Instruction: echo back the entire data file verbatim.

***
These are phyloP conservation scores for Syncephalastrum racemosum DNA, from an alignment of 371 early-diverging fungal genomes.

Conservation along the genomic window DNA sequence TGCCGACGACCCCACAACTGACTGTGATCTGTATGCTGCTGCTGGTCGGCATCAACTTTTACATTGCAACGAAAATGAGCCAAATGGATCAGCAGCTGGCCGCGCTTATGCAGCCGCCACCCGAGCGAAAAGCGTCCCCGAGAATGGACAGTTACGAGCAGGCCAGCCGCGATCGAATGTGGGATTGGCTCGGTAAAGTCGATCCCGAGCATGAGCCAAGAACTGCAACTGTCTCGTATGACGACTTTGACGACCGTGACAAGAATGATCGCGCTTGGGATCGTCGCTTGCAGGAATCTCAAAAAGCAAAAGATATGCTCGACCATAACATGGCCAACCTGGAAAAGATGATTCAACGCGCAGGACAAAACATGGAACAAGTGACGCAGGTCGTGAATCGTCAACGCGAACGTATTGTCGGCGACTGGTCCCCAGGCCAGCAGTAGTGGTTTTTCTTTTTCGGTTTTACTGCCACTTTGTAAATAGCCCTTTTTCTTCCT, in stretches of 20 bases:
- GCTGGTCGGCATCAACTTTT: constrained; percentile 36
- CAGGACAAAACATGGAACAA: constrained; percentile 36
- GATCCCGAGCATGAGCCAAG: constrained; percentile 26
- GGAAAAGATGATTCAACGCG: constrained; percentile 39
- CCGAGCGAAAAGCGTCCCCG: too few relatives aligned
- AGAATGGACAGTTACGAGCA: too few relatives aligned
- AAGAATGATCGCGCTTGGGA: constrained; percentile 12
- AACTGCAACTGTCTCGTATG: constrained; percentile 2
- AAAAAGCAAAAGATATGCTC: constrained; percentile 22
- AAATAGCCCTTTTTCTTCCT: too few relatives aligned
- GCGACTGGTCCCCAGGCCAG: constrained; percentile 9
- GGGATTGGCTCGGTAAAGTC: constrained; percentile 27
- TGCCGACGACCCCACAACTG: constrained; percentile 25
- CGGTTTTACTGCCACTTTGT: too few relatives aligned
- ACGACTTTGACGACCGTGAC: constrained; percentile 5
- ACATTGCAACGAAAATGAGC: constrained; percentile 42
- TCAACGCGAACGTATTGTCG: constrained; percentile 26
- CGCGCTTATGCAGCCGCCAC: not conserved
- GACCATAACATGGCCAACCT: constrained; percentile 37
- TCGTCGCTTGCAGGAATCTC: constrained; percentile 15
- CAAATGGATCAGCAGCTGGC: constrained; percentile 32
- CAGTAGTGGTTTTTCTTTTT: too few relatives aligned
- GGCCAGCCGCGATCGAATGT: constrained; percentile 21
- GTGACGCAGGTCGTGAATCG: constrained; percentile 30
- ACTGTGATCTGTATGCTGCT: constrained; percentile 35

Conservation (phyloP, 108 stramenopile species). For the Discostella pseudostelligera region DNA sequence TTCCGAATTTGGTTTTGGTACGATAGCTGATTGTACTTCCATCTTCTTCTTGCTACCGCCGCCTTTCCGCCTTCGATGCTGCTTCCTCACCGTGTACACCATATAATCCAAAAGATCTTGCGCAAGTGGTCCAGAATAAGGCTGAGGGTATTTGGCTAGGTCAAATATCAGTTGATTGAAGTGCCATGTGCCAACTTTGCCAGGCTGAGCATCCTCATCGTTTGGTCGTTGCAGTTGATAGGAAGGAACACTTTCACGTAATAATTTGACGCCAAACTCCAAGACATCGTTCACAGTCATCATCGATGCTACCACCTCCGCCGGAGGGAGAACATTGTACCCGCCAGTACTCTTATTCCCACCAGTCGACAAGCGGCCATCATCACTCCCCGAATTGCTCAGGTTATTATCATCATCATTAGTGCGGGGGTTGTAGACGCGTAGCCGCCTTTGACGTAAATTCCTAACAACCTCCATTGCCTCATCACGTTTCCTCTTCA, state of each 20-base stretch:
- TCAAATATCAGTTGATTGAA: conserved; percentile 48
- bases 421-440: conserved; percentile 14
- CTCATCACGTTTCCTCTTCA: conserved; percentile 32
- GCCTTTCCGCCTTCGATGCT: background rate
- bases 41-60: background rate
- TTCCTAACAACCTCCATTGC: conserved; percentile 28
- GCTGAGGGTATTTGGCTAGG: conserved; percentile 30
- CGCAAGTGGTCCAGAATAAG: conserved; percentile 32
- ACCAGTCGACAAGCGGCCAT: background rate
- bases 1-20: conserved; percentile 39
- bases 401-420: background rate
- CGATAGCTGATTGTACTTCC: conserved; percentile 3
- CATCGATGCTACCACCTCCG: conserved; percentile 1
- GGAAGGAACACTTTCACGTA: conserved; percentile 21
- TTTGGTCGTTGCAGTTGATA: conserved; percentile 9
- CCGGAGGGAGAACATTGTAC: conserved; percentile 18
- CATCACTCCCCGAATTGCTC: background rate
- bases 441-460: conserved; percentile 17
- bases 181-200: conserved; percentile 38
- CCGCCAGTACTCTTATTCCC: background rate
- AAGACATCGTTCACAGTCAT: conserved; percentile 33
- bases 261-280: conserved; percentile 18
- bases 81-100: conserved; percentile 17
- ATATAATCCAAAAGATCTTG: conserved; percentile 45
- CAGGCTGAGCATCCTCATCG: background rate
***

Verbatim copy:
These are phyloP conservation scores for Syncephalastrum racemosum DNA, from an alignment of 371 early-diverging fungal genomes.

Conservation along the genomic window DNA sequence TGCCGACGACCCCACAACTGACTGTGATCTGTATGCTGCTGCTGGTCGGCATCAACTTTTACATTGCAACGAAAATGAGCCAAATGGATCAGCAGCTGGCCGCGCTTATGCAGCCGCCACCCGAGCGAAAAGCGTCCCCGAGAATGGACAGTTACGAGCAGGCCAGCCGCGATCGAATGTGGGATTGGCTCGGTAAAGTCGATCCCGAGCATGAGCCAAGAACTGCAACTGTCTCGTATGACGACTTTGACGACCGTGACAAGAATGATCGCGCTTGGGATCGTCGCTTGCAGGAATCTCAAAAAGCAAAAGATATGCTCGACCATAACATGGCCAACCTGGAAAAGATGATTCAACGCGCAGGACAAAACATGGAACAAGTGACGCAGGTCGTGAATCGTCAACGCGAACGTATTGTCGGCGACTGGTCCCCAGGCCAGCAGTAGTGGTTTTTCTTTTTCGGTTTTACTGCCACTTTGTAAATAGCCCTTTTTCTTCCT, in stretches of 20 bases:
- GCTGGTCGGCATCAACTTTT: constrained; percentile 36
- CAGGACAAAACATGGAACAA: constrained; percentile 36
- GATCCCGAGCATGAGCCAAG: constrained; percentile 26
- GGAAAAGATGATTCAACGCG: constrained; percentile 39
- CCGAGCGAAAAGCGTCCCCG: too few relatives aligned
- AGAATGGACAGTTACGAGCA: too few relatives aligned
- AAGAATGATCGCGCTTGGGA: constrained; percentile 12
- AACTGCAACTGTCTCGTATG: constrained; percentile 2
- AAAAAGCAAAAGATATGCTC: constrained; percentile 22
- AAATAGCCCTTTTTCTTCCT: too few relatives aligned
- GCGACTGGTCCCCAGGCCAG: constrained; percentile 9
- GGGATTGGCTCGGTAAAGTC: constrained; percentile 27
- TGCCGACGACCCCACAACTG: constrained; percentile 25
- CGGTTTTACTGCCACTTTGT: too few relatives aligned
- ACGACTTTGACGACCGTGAC: constrained; percentile 5
- ACATTGCAACGAAAATGAGC: constrained; percentile 42
- TCAACGCGAACGTATTGTCG: constrained; percentile 26
- CGCGCTTATGCAGCCGCCAC: not conserved
- GACCATAACATGGCCAACCT: constrained; percentile 37
- TCGTCGCTTGCAGGAATCTC: constrained; percentile 15
- CAAATGGATCAGCAGCTGGC: constrained; percentile 32
- CAGTAGTGGTTTTTCTTTTT: too few relatives aligned
- GGCCAGCCGCGATCGAATGT: constrained; percentile 21
- GTGACGCAGGTCGTGAATCG: constrained; percentile 30
- ACTGTGATCTGTATGCTGCT: constrained; percentile 35

Conservation (phyloP, 108 stramenopile species). For the Discostella pseudostelligera region DNA sequence TTCCGAATTTGGTTTTGGTACGATAGCTGATTGTACTTCCATCTTCTTCTTGCTACCGCCGCCTTTCCGCCTTCGATGCTGCTTCCTCACCGTGTACACCATATAATCCAAAAGATCTTGCGCAAGTGGTCCAGAATAAGGCTGAGGGTATTTGGCTAGGTCAAATATCAGTTGATTGAAGTGCCATGTGCCAACTTTGCCAGGCTGAGCATCCTCATCGTTTGGTCGTTGCAGTTGATAGGAAGGAACACTTTCACGTAATAATTTGACGCCAAACTCCAAGACATCGTTCACAGTCATCATCGATGCTACCACCTCCGCCGGAGGGAGAACATTGTACCCGCCAGTACTCTTATTCCCACCAGTCGACAAGCGGCCATCATCACTCCCCGAATTGCTCAGGTTATTATCATCATCATTAGTGCGGGGGTTGTAGACGCGTAGCCGCCTTTGACGTAAATTCCTAACAACCTCCATTGCCTCATCACGTTTCCTCTTCA, state of each 20-base stretch:
- TCAAATATCAGTTGATTGAA: conserved; percentile 48
- bases 421-440: conserved; percentile 14
- CTCATCACGTTTCCTCTTCA: conserved; percentile 32
- GCCTTTCCGCCTTCGATGCT: background rate
- bases 41-60: background rate
- TTCCTAACAACCTCCATTGC: conserved; percentile 28
- GCTGAGGGTATTTGGCTAGG: conserved; percentile 30
- CGCAAGTGGTCCAGAATAAG: conserved; percentile 32
- ACCAGTCGACAAGCGGCCAT: background rate
- bases 1-20: conserved; percentile 39
- bases 401-420: background rate
- CGATAGCTGATTGTACTTCC: conserved; percentile 3
- CATCGATGCTACCACCTCCG: conserved; percentile 1
- GGAAGGAACACTTTCACGTA: conserved; percentile 21
- TTTGGTCGTTGCAGTTGATA: conserved; percentile 9
- CCGGAGGGAGAACATTGTAC: conserved; percentile 18
- CATCACTCCCCGAATTGCTC: background rate
- bases 441-460: conserved; percentile 17
- bases 181-200: conserved; percentile 38
- CCGCCAGTACTCTTATTCCC: background rate
- AAGACATCGTTCACAGTCAT: conserved; percentile 33
- bases 261-280: conserved; percentile 18
- bases 81-100: conserved; percentile 17
- ATATAATCCAAAAGATCTTG: conserved; percentile 45
- CAGGCTGAGCATCCTCATCG: background rate